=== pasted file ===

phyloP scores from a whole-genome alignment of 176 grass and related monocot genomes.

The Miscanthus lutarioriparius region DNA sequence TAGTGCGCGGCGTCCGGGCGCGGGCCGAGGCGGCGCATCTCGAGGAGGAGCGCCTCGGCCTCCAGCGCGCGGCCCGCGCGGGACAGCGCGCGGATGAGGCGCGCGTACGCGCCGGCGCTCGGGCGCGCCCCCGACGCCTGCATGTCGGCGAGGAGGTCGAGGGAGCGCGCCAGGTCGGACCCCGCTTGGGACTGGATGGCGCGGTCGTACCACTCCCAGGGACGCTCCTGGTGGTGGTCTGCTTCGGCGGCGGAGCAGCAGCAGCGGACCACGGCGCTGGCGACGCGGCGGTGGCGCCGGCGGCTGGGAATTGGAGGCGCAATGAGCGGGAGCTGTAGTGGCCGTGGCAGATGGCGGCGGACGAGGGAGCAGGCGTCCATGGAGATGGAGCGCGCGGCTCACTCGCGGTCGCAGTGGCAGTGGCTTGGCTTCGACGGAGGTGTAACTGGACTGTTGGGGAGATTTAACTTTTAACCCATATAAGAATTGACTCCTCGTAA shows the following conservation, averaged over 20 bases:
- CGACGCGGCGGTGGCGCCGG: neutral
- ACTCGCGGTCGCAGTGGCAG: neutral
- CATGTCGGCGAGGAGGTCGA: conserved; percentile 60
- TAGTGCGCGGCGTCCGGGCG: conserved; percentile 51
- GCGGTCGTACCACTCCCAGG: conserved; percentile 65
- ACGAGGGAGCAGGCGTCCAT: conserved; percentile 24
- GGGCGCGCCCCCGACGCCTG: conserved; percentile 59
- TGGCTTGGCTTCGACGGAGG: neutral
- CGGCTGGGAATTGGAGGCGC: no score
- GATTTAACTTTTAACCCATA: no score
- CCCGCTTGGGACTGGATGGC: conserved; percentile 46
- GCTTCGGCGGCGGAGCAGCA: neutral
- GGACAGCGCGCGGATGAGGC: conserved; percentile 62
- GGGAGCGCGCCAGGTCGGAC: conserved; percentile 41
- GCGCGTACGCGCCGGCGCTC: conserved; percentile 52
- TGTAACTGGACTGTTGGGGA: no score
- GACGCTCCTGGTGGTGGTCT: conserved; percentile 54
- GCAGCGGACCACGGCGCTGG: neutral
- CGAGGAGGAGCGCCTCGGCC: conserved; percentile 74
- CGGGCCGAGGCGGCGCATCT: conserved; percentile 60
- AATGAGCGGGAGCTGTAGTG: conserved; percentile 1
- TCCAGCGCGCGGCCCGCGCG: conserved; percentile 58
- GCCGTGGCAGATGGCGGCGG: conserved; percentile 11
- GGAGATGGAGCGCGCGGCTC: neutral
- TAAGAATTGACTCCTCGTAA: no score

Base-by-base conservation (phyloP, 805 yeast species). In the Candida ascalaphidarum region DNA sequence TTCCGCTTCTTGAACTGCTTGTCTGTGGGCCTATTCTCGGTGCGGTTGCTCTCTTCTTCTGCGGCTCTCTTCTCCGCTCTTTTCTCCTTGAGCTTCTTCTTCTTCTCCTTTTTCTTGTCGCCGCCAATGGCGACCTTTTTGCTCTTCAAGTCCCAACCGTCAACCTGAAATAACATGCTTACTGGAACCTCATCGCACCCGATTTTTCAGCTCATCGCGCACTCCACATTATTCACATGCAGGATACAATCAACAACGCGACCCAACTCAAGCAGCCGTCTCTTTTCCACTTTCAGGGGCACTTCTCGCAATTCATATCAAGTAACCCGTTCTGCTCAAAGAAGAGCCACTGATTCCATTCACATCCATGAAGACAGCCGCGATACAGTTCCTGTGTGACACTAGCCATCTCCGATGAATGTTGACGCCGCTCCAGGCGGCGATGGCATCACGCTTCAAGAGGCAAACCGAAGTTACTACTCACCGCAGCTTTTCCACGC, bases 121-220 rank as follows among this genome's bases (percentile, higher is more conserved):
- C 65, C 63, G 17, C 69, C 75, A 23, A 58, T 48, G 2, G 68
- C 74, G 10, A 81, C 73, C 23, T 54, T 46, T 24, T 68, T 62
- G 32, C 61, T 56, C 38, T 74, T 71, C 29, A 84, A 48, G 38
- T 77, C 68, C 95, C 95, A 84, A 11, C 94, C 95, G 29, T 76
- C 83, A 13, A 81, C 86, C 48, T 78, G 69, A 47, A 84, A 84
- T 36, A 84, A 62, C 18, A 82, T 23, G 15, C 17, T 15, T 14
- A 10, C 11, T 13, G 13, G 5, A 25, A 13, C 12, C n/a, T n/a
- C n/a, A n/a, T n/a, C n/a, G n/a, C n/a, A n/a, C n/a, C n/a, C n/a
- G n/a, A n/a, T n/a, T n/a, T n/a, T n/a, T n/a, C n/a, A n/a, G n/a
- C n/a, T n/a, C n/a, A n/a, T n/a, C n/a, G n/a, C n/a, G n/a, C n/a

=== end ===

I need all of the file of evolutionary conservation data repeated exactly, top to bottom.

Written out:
phyloP scores from a whole-genome alignment of 176 grass and related monocot genomes.

The Miscanthus lutarioriparius region DNA sequence TAGTGCGCGGCGTCCGGGCGCGGGCCGAGGCGGCGCATCTCGAGGAGGAGCGCCTCGGCCTCCAGCGCGCGGCCCGCGCGGGACAGCGCGCGGATGAGGCGCGCGTACGCGCCGGCGCTCGGGCGCGCCCCCGACGCCTGCATGTCGGCGAGGAGGTCGAGGGAGCGCGCCAGGTCGGACCCCGCTTGGGACTGGATGGCGCGGTCGTACCACTCCCAGGGACGCTCCTGGTGGTGGTCTGCTTCGGCGGCGGAGCAGCAGCAGCGGACCACGGCGCTGGCGACGCGGCGGTGGCGCCGGCGGCTGGGAATTGGAGGCGCAATGAGCGGGAGCTGTAGTGGCCGTGGCAGATGGCGGCGGACGAGGGAGCAGGCGTCCATGGAGATGGAGCGCGCGGCTCACTCGCGGTCGCAGTGGCAGTGGCTTGGCTTCGACGGAGGTGTAACTGGACTGTTGGGGAGATTTAACTTTTAACCCATATAAGAATTGACTCCTCGTAA shows the following conservation, averaged over 20 bases:
- CGACGCGGCGGTGGCGCCGG: neutral
- ACTCGCGGTCGCAGTGGCAG: neutral
- CATGTCGGCGAGGAGGTCGA: conserved; percentile 60
- TAGTGCGCGGCGTCCGGGCG: conserved; percentile 51
- GCGGTCGTACCACTCCCAGG: conserved; percentile 65
- ACGAGGGAGCAGGCGTCCAT: conserved; percentile 24
- GGGCGCGCCCCCGACGCCTG: conserved; percentile 59
- TGGCTTGGCTTCGACGGAGG: neutral
- CGGCTGGGAATTGGAGGCGC: no score
- GATTTAACTTTTAACCCATA: no score
- CCCGCTTGGGACTGGATGGC: conserved; percentile 46
- GCTTCGGCGGCGGAGCAGCA: neutral
- GGACAGCGCGCGGATGAGGC: conserved; percentile 62
- GGGAGCGCGCCAGGTCGGAC: conserved; percentile 41
- GCGCGTACGCGCCGGCGCTC: conserved; percentile 52
- TGTAACTGGACTGTTGGGGA: no score
- GACGCTCCTGGTGGTGGTCT: conserved; percentile 54
- GCAGCGGACCACGGCGCTGG: neutral
- CGAGGAGGAGCGCCTCGGCC: conserved; percentile 74
- CGGGCCGAGGCGGCGCATCT: conserved; percentile 60
- AATGAGCGGGAGCTGTAGTG: conserved; percentile 1
- TCCAGCGCGCGGCCCGCGCG: conserved; percentile 58
- GCCGTGGCAGATGGCGGCGG: conserved; percentile 11
- GGAGATGGAGCGCGCGGCTC: neutral
- TAAGAATTGACTCCTCGTAA: no score

Base-by-base conservation (phyloP, 805 yeast species). In the Candida ascalaphidarum region DNA sequence TTCCGCTTCTTGAACTGCTTGTCTGTGGGCCTATTCTCGGTGCGGTTGCTCTCTTCTTCTGCGGCTCTCTTCTCCGCTCTTTTCTCCTTGAGCTTCTTCTTCTTCTCCTTTTTCTTGTCGCCGCCAATGGCGACCTTTTTGCTCTTCAAGTCCCAACCGTCAACCTGAAATAACATGCTTACTGGAACCTCATCGCACCCGATTTTTCAGCTCATCGCGCACTCCACATTATTCACATGCAGGATACAATCAACAACGCGACCCAACTCAAGCAGCCGTCTCTTTTCCACTTTCAGGGGCACTTCTCGCAATTCATATCAAGTAACCCGTTCTGCTCAAAGAAGAGCCACTGATTCCATTCACATCCATGAAGACAGCCGCGATACAGTTCCTGTGTGACACTAGCCATCTCCGATGAATGTTGACGCCGCTCCAGGCGGCGATGGCATCACGCTTCAAGAGGCAAACCGAAGTTACTACTCACCGCAGCTTTTCCACGC, bases 121-220 rank as follows among this genome's bases (percentile, higher is more conserved):
- C 65, C 63, G 17, C 69, C 75, A 23, A 58, T 48, G 2, G 68
- C 74, G 10, A 81, C 73, C 23, T 54, T 46, T 24, T 68, T 62
- G 32, C 61, T 56, C 38, T 74, T 71, C 29, A 84, A 48, G 38
- T 77, C 68, C 95, C 95, A 84, A 11, C 94, C 95, G 29, T 76
- C 83, A 13, A 81, C 86, C 48, T 78, G 69, A 47, A 84, A 84
- T 36, A 84, A 62, C 18, A 82, T 23, G 15, C 17, T 15, T 14
- A 10, C 11, T 13, G 13, G 5, A 25, A 13, C 12, C n/a, T n/a
- C n/a, A n/a, T n/a, C n/a, G n/a, C n/a, A n/a, C n/a, C n/a, C n/a
- G n/a, A n/a, T n/a, T n/a, T n/a, T n/a, T n/a, C n/a, A n/a, G n/a
- C n/a, T n/a, C n/a, A n/a, T n/a, C n/a, G n/a, C n/a, G n/a, C n/a